It’s why Schiff begins his 2024 Senate race with something of a strategic advantage. The first-announced candidate in the contest, Congresswoman Katie Porter (also from greater L.A.), is a progressive favorite and more or less Elizabeth Warren’s protégé as a vocal enemy of corporate malfeasance. Another of Schiff’s House colleagues, Oakland-based Barbara Lee, has told people she plans a Senate run as well; Lee is a lefty icon dating back to her lonely vote against the initial War on Terror authorization following September 11. And waiting in the wings is still another member of California’s House delegation, Silicon Valley–based Ro Khanna, who is closely associated with Bernie Sanders and his two presidential campaigns.
Obviously, in a Senate race featuring multiple progressives, the national-security-minded Schiff (who voted for the Iraq war authorization and the Patriot Act early in his House career) might have a distinct “lane,” particularly if he draws an endorsement from Feinstein. (Schiff is already suggesting his campaign has her “blessing.”) But he may poach some progressive votes as well by emphasizing the enemies he’s made. Indeed, his campaign’s first video is mostly a cavalcade of conservatives (especially Donald J. Trump) attacking him.
It’s probably not a coincidence that Schiff is announcing his Senate bid immediately following his expulsion from the House Intelligence Committee by Speaker Kevin McCarthy for his alleged misconduct in investigating Russia’s links with Trump and his campaign (and in making the case for Trump’s impeachment). Schiff was also a steady prosecutorial presence on the January 6 committee that McCarthy and most Republicans boycotted).
Complicating the contest immeasurably is California’s Top Two primary election system. Schiff and his Democratic rivals will not be battling for a party primary win but for a spot in the 2024 general election, given to the top two primary finishers regardless of party affiliation. The Golden State’s Republican Party is so weak that it might not be able to find a candidate able to make the top two in a Senate primary; two Democrats competed in two recent competitive Senate general elections in California (in 2016, when Kamala Harris defeated Loretta Sanchez, and in 2018, when Feinstein trounced Kevin DeLeon). If that’s the case, though, it’s unclear which Democrat might have the edge in attracting Republicans. Porter’s campaign is circulating a poll showing she’d beat Schiff in a hypothetical general election because Republicans really hate Schiff despite his more moderate voting record.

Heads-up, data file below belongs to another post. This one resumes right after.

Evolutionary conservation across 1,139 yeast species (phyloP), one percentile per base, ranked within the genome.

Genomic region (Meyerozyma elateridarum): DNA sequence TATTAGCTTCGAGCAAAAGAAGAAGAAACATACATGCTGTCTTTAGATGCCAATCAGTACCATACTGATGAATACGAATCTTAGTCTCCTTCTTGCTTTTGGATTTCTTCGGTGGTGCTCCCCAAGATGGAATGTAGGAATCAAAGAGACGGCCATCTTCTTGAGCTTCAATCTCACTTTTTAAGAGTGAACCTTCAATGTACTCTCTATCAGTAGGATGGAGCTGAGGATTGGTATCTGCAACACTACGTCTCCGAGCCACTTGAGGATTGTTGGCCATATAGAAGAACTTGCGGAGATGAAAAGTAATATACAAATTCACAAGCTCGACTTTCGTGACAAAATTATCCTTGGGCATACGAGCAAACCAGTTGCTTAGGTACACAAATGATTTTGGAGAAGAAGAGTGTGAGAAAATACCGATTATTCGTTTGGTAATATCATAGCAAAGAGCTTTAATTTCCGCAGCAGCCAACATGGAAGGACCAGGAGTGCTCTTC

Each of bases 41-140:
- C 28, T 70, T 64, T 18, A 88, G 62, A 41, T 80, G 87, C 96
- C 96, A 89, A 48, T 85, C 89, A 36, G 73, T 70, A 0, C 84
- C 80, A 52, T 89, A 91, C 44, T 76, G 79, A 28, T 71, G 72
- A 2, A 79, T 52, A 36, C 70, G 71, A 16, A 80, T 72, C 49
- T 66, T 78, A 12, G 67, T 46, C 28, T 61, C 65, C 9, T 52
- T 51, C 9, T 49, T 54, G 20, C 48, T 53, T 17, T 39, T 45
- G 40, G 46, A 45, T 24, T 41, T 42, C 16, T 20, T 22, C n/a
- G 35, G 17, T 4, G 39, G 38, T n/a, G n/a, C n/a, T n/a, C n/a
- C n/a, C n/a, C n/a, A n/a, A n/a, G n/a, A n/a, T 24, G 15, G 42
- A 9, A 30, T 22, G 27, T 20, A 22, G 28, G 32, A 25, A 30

For all the uncertainties about the 2024 Senate field, it is clear that the two announced Democratic candidates will wage a close battle in one arena: campaign dollars. Both Schiff and Porter are legendary fundraisers, though Porter had to dip deeply into her stash of resources to fend off a tougher-than-expected Republican challenge last November. Big remaining questions are whether Lee can finance a viable race in this insanely expensive state with its many media markets, and whether Khanna, with his national Sanders connections and local Silicon Valley donor base, enters the contest. There are racial, gender, and geographical variables too: Until Harris became vice-president, California had long been represented by two Democratic woman from the Bay Area. With Los Angeles–based Alex Padilla now occupying Harris’s old seat, 2024 could produce a big power shift to the south and two male senators.
In any event, nobody is waiting around for Feinstein to make her retirement official before angling for her seat, which means a Senate race that won’t affect the partisan balance of the chamber at all (barring some wild Republican upset) will soak up a lot of attention and money for a long time. At this early point, Schiff’s positioning as the moderate that Republicans fear and despise looks sure to keep him in the spotlight.